Tag Archives: distorting tradition

Gender Reality and “Ideological Colonialism”

Today is “Transgender Day of Remembrance”, a day when in particular, we remember those who have lost their lives to transphobic violence. (New Ways Ministry notes in their post, that around the world, there have been 350 such murders recorded in the last year alone. That’s almost one a day – and does not include those unrecorded, or not recognised as transphobic).

St Joan of Arc, cross-dressing martyr

In addition to the human tragedy inherent in each and every one of these deaths, for the Christian churches, and the Catholic churches in particular, there’s a particular religious tragedy, which erases the transgender elements in church history, and distorts the understanding of gender in theology, and in the world.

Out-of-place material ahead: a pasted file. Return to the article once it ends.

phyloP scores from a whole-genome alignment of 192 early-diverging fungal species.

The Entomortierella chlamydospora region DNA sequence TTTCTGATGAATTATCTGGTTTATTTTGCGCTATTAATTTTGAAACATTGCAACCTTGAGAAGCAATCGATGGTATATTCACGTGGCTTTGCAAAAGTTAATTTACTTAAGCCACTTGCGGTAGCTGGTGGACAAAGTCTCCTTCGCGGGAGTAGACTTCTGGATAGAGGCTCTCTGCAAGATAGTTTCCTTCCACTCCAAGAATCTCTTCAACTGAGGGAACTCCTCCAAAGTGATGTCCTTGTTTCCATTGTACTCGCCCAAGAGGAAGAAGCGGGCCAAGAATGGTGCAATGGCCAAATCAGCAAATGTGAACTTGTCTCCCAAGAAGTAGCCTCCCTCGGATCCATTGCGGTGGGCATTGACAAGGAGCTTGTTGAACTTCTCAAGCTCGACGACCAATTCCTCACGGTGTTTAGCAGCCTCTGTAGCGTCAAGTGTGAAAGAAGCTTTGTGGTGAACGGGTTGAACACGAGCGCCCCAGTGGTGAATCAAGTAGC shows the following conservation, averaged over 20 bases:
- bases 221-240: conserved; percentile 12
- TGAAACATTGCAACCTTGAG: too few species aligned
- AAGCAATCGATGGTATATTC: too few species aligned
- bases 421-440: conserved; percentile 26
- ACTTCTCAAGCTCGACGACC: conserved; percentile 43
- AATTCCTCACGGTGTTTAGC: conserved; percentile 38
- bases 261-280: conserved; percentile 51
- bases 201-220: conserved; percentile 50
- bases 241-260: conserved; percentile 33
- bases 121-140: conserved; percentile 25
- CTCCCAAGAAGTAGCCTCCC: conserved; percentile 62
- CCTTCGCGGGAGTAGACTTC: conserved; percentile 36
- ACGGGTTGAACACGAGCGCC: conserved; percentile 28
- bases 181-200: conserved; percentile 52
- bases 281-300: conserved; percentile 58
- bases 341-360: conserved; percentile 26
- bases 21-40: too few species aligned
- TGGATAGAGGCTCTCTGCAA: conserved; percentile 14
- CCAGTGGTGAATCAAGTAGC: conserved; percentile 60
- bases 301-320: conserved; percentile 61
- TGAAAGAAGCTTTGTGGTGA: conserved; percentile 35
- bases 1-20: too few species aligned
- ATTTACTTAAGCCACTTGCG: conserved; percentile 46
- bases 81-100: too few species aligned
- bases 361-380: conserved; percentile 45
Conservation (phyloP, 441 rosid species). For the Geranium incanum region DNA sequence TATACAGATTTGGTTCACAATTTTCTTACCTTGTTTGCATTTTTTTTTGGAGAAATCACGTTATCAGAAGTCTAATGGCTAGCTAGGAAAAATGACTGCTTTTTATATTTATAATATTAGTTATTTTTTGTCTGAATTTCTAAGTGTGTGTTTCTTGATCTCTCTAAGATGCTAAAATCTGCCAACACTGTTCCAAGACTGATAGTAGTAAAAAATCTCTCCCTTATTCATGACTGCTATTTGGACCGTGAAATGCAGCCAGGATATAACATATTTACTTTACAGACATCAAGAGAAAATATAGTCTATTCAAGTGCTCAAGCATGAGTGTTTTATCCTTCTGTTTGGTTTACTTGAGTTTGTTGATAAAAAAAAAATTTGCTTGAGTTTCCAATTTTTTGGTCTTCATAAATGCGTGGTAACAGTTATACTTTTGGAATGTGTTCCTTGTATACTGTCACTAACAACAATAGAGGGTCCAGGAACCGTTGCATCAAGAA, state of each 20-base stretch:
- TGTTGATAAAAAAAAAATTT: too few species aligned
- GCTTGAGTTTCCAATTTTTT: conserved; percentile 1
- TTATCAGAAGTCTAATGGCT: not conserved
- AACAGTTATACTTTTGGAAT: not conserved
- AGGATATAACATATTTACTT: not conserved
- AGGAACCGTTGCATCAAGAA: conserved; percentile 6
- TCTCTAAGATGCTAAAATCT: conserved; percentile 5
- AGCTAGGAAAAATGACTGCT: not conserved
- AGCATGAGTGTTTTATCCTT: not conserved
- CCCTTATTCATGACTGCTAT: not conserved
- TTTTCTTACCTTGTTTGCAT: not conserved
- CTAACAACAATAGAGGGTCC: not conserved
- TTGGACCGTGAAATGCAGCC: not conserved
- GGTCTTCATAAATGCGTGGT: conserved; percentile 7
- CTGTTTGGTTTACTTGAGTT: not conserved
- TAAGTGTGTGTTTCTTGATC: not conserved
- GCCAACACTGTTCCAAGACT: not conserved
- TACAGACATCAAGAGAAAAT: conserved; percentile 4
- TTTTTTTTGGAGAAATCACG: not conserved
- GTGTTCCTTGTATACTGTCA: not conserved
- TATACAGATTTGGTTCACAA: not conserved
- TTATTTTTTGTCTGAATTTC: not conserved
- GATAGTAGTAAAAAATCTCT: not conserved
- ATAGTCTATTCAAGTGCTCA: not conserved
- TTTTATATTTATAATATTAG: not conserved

The most notable example from church history is obviously St Joan of Arc, condemned  by the church authorities as a heretic  and executed in part for her practice of dressing and behaving as a man, in contravention of standard gender roles. Later, the church re-evaluated her, and recognised her as a saint and martyr. It is notable that Pope Benedict once discussed this, as an illustration of the distorting tradition in church history, and how there have been times when the theologians and cardinals of the church, can be wrong.




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